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: Received wisdom versus reality: height, nutrition, and urbanization in mid-nineteenth-century France

Listed author(s):
  • Laurent Heyberger


    (UTBM, Belfort, France)

Registered author(s):

    Since the pioneering study of Le Roy Ladurie and his team, the idea that mean height can be considered as a reliable indicator of the standard of living has emerged from a long debate among historians and economists. Considering height in this respect, nineteenth-century France, unlike most Western countries, did not pay an urban penalty. Thanks to a substantial set of individual data (105,324 observations), based on the draft lottery of Frenchmen born in the year 1848, we are able to prove that this “French exception” did not, in fact, exist. The larger the town, the shorter were the conscripts. Among the towns, Paris had the shortest conscripts. By combining individual data with the agricultural survey of 1852, we are able to identify those factors that compensated for this urban penalty-that were positively correlated with height: nutritional availability, the literacy rate, and life expectancy.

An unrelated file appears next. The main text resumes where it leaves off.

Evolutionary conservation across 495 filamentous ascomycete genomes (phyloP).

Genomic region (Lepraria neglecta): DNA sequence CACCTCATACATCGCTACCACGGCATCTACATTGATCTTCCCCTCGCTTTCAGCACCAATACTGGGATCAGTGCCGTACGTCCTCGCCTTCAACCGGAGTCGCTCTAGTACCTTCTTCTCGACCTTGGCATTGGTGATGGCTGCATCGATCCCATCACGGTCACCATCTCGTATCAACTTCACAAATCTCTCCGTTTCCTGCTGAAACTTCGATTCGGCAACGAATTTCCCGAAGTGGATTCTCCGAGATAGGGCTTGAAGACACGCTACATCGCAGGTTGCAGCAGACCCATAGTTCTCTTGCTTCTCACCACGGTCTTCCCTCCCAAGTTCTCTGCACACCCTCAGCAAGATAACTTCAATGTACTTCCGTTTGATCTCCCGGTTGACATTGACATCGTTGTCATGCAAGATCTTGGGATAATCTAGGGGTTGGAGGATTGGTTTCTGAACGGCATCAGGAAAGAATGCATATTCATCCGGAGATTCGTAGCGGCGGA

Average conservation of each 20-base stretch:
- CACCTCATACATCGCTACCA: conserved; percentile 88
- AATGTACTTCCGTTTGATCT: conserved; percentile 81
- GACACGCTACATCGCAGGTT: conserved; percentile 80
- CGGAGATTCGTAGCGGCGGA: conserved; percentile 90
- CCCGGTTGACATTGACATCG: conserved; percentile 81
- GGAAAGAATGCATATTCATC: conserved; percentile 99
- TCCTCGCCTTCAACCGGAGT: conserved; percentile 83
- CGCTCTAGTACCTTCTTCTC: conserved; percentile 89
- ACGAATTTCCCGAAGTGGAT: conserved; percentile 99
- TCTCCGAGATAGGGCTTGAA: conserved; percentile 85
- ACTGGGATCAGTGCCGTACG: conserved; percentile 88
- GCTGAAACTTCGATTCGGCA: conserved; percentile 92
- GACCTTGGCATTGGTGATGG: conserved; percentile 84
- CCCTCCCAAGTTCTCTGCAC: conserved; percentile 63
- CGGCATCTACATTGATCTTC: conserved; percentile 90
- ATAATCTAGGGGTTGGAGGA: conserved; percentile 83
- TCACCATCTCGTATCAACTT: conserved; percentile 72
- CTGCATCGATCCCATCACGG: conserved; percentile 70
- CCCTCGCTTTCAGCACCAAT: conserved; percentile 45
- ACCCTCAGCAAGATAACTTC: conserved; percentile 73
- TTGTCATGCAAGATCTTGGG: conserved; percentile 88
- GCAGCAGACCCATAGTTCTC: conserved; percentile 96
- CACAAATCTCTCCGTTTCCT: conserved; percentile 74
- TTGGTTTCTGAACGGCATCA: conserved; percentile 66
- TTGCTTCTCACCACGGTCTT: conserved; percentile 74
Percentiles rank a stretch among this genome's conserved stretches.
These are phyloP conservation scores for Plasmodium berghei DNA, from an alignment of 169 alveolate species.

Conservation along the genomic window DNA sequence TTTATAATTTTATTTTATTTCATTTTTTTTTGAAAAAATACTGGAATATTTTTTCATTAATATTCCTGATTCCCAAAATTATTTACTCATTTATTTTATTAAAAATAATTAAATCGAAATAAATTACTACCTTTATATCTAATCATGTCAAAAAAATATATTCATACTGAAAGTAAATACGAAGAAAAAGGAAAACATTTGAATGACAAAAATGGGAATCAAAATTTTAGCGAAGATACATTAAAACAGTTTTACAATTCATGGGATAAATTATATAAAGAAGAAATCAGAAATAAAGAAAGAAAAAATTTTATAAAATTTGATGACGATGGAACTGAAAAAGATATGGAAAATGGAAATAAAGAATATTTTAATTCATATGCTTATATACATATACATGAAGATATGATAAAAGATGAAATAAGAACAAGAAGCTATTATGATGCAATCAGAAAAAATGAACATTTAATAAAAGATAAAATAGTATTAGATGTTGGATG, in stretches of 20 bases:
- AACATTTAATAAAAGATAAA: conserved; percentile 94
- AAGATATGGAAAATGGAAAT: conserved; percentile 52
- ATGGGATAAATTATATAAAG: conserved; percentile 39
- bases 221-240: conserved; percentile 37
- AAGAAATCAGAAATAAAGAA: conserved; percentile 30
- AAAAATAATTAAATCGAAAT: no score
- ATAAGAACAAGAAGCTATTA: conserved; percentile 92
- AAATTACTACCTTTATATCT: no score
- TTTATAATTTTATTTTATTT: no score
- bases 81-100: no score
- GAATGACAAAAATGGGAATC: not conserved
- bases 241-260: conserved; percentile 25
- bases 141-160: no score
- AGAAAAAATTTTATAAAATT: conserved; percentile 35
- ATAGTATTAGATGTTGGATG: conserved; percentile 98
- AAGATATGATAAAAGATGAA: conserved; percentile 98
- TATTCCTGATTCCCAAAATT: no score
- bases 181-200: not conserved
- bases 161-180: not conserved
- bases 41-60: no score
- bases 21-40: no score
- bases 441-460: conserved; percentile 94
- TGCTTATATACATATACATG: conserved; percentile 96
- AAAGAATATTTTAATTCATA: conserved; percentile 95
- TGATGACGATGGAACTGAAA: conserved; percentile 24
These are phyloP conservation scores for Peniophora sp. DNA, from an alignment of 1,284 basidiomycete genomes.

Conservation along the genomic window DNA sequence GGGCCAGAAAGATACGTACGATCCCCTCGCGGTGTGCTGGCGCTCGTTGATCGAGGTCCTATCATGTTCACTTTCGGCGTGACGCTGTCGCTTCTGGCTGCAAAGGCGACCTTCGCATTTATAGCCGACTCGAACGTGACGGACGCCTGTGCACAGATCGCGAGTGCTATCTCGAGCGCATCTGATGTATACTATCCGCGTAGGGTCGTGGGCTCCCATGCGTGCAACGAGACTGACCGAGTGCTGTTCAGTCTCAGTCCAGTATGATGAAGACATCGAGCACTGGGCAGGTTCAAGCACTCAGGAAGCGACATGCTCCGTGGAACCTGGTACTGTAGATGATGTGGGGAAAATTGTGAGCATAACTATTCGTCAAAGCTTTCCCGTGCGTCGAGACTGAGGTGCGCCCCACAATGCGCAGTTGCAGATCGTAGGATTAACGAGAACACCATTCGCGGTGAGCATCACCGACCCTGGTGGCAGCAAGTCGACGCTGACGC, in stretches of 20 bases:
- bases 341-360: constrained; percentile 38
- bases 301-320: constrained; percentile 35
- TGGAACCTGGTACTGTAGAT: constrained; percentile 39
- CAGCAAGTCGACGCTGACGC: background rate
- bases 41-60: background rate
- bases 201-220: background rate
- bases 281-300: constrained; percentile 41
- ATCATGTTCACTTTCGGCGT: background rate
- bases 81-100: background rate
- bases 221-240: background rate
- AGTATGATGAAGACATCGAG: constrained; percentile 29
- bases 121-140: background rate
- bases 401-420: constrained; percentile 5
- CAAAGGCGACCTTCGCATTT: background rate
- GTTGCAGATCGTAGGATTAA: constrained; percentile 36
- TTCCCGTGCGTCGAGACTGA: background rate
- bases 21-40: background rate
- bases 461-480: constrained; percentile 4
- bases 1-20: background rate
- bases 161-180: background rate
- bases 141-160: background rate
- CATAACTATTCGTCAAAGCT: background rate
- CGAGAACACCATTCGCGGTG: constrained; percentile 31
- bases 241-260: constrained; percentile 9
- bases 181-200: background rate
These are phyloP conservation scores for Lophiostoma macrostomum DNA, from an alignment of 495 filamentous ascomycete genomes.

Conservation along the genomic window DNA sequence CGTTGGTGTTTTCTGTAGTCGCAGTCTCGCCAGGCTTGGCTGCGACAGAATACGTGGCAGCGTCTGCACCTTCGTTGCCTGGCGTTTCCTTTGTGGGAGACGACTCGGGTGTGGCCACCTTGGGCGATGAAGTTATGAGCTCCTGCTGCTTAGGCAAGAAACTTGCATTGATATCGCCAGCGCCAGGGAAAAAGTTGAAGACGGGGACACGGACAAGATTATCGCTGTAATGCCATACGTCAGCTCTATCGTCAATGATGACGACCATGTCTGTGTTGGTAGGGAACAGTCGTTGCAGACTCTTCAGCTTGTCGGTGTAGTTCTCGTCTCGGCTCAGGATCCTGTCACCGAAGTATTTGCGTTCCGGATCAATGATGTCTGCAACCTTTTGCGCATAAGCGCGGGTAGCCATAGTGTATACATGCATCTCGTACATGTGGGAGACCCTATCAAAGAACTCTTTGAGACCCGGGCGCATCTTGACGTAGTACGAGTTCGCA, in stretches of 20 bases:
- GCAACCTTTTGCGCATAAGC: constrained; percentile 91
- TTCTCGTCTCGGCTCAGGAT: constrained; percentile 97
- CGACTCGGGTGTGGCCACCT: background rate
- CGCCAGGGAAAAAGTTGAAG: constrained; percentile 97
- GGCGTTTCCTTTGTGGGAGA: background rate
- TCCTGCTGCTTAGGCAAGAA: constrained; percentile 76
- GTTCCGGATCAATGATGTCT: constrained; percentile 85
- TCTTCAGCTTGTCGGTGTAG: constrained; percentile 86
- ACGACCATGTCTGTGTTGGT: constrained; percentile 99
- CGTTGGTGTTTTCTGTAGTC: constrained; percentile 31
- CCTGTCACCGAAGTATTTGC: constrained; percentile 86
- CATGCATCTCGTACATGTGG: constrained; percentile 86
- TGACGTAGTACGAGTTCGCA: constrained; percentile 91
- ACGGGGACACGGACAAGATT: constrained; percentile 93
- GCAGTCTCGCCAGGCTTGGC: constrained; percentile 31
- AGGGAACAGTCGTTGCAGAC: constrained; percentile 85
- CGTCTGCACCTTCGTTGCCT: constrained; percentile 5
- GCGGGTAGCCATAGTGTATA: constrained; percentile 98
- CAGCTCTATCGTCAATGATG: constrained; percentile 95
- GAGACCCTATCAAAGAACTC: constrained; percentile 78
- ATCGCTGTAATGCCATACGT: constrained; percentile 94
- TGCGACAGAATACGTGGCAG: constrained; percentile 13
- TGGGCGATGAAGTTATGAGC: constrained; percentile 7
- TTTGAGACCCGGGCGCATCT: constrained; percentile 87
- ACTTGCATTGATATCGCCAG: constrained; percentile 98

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    Article provided by Association Française de Cliométrie (AFC) in its journal Cliometrica, Journal of Historical Economics and Econometric History.

    Volume (Year): 8 (2014)
    Issue (Month): 1 (January)
    Pages: 115-140

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    Handle: RePEc:afc:cliome:v:8:y:2014:i:1:p:115-140
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